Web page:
8. In response to one of my recommendations about how to do better fact checking, PFB.com writes, "How often have we said it? Lacking a control for selection bias, the aggregated ratings tell us about PolitiFact and The Fact Checker, not about the subjects whose statements they grade."

No. It tells us about both the subjects whose statements they grade, and about the raters. We don't know the relative importance of these two factors in determining the results. PFB.com thinks it does. Actually, so do I. Our opinions differ markedly. Neither is based on a good estimate of how much bias there is among fact checkers.

Subjectively, however, I think it's pretty ridiculous to assume that it's all just bias. But I guess someday we'll see!

9. "We need fact checkers who know how to draw the line between fact and opinion."

Sorry, PFB.com, you're never going to get that. What we actually need is a statistical method to estimate the influence of political beliefs on the report cards of individuals assembled from the rulings of professional fact checkers, and then a statistical method to adjust for that bias.

10. "And critics who know enough to whistle a foul when "fact checkers" cross the line and conflate the two."

Yes. People like you and Rachel Maddow (strange bedfellows, to be sure!) are valuable whistle blowers. But your value isn't in estimating the strength of political bias among fact checkers.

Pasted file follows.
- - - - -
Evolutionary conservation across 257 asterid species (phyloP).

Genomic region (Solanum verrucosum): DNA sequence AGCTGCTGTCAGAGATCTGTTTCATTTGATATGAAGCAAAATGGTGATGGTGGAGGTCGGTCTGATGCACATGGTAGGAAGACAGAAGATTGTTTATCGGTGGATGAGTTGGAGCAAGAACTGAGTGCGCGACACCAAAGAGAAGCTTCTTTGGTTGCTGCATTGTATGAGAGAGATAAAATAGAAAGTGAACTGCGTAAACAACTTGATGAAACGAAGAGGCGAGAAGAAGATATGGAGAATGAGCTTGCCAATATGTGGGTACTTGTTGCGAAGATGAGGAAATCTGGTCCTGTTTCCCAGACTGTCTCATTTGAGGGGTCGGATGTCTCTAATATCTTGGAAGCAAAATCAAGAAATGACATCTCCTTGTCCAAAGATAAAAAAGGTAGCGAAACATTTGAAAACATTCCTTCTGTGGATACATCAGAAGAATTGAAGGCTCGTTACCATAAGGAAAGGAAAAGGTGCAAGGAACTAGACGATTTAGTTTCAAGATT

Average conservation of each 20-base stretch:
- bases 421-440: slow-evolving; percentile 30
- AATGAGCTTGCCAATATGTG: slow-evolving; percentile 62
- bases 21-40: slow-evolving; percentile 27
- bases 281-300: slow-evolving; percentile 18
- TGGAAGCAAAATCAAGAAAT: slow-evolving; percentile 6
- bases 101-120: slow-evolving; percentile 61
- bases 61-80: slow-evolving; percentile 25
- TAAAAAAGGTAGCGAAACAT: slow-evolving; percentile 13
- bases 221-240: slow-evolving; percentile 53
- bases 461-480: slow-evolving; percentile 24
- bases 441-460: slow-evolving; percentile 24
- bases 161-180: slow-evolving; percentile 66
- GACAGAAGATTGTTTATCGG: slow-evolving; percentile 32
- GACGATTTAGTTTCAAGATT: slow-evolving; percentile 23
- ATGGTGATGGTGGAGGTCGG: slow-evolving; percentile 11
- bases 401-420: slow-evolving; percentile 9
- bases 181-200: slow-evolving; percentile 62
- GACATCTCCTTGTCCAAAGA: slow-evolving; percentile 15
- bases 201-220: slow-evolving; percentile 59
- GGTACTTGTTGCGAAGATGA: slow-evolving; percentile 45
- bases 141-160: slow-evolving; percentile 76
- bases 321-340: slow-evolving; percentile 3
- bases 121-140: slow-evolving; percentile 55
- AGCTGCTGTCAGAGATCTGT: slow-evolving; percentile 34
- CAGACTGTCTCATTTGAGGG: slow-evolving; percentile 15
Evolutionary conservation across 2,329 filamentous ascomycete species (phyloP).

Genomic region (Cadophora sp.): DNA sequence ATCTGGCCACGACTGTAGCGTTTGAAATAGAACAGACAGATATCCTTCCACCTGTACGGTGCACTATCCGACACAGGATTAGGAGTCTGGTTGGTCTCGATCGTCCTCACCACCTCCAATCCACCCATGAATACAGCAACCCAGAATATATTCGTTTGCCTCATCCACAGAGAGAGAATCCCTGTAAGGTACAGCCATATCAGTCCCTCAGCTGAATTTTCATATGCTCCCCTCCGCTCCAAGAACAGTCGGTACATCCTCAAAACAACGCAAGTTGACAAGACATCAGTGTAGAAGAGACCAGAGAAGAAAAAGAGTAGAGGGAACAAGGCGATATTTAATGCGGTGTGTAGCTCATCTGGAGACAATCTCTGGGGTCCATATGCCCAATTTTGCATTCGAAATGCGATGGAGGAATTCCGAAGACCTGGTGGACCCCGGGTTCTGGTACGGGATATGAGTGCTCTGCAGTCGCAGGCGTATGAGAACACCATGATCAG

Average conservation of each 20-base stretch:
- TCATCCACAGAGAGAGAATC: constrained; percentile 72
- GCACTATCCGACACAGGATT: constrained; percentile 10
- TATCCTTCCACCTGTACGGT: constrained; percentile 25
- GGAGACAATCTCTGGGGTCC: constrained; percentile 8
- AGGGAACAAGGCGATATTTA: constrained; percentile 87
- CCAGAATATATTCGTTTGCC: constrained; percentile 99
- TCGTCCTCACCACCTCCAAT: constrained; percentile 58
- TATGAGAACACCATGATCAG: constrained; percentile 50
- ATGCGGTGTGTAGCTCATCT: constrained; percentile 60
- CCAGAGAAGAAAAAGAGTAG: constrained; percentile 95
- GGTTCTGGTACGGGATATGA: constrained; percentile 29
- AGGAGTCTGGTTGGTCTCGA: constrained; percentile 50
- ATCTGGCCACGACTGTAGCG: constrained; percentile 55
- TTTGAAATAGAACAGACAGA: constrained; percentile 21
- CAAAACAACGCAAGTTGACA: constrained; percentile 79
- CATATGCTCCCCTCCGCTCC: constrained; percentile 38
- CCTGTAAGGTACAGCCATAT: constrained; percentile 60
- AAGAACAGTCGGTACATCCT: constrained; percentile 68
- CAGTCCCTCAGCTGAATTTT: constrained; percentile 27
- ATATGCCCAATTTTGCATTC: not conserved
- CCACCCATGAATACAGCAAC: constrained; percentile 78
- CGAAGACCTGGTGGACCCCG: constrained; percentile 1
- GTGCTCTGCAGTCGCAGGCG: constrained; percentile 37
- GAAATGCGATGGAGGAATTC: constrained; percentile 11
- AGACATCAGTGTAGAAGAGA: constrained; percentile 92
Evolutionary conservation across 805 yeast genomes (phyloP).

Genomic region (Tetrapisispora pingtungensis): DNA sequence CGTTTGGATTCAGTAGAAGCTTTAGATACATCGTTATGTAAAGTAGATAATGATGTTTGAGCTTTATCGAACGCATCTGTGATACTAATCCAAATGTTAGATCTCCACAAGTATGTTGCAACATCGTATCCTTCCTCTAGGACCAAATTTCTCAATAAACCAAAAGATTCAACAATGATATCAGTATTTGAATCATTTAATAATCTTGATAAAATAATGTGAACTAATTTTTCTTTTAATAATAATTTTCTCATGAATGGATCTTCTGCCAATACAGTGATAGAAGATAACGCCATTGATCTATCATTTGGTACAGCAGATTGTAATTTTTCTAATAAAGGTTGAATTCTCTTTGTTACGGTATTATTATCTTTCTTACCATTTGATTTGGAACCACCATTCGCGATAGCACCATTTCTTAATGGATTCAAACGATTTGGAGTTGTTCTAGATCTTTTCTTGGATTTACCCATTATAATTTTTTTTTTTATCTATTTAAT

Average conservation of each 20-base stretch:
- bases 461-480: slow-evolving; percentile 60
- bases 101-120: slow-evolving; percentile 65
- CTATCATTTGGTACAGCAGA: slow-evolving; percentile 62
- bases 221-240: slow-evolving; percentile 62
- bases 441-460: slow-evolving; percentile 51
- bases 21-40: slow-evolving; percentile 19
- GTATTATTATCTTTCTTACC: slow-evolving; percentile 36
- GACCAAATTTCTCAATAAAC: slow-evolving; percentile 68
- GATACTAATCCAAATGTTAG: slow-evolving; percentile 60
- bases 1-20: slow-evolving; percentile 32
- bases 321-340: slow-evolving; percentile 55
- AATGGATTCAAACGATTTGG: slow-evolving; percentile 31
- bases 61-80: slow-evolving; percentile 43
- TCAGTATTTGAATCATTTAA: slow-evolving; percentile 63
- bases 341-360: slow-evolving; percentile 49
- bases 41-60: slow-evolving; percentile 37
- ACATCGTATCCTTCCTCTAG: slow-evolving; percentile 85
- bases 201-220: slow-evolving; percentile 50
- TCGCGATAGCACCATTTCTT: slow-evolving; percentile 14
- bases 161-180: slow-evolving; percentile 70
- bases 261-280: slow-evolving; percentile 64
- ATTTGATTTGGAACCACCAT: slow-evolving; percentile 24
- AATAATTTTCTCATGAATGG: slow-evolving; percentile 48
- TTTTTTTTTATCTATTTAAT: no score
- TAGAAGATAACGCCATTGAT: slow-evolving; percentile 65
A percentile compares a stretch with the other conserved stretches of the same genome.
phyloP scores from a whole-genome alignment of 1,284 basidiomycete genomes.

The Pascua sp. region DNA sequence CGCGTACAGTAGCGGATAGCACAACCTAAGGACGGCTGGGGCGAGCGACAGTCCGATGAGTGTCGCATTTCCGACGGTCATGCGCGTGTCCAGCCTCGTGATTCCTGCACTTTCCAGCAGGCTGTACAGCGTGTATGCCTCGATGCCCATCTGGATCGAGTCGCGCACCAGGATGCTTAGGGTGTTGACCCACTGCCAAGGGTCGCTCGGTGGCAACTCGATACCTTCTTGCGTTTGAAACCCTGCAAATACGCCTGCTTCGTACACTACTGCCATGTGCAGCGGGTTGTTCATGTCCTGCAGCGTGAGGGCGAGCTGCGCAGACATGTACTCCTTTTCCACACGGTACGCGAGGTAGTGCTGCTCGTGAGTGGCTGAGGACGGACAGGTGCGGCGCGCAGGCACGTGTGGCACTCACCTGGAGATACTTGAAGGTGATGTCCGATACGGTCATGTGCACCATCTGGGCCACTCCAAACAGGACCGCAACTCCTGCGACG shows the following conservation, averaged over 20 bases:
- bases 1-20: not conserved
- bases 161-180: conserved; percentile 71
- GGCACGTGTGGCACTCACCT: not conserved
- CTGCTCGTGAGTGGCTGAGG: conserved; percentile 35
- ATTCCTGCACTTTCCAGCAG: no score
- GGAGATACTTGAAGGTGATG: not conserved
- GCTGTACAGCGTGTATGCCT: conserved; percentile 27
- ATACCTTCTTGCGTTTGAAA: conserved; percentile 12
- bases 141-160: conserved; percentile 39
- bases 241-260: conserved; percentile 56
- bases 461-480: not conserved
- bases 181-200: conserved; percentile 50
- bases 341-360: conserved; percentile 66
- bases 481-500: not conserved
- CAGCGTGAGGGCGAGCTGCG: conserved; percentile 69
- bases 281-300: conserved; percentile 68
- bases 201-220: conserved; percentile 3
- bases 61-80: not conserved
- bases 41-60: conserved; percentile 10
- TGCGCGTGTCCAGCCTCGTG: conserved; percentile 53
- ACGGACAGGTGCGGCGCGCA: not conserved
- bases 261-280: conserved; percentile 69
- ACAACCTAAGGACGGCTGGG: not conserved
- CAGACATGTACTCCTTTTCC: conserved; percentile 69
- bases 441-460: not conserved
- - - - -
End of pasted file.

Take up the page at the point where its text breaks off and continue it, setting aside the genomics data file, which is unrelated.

UPDATE (same day): PFB.com and I fling more poor at one another here.
 

    about

    Malark-O-blog published news and commentary about the statistical analysis of the comparative truthfulness of the 2012 presidential and vice presidential candidates. It has since closed down while its author makes bigger plans.

    author

    Brash Equilibrium is an evolutionary anthropologist and writer. His real name is Benjamin Chabot-Hanowell. His wife calls him Babe. His daughter calls him Papa.

    what is malarkey?

    It's a polite word for bullshit. Here, it's a measure of falsehood. 0 means you're truthful on average. 100 means you're 100% full of malarkey. Details.

    what is simulated malarkey?

    Fact checkers only rate a small sample of the statements that politicians make. How uncertain are we about the real truthfulness of politicians? To find out, treat fact checker report cards like an experiment, and use random number generators to repeat that experiment a lot of times to see all the possible outcomes. Details.

    malark-O-glimpse

    Can you tell the difference between the 2012 presidential election tickets from just a glimpse at their simulated malarkey score distributions?

    Picture
    dark = pres, light = vp
    (Click for larger image.)

    fuzzy portraits of malarkey

    Simulated distributions of malarkey for each 2012 presidential candidate with 95% confidence interval on either side of the simulated average malarkey score. White line at half truthful. (Rounded to nearest whole number.)

    Picture
    (Click for larger image.)
    • 87% certain Obama is less than half full of malarkey.
    • 100% certain Romney is more than half full of malarkey.
    • 66% certain Biden is more than half full of malarkey.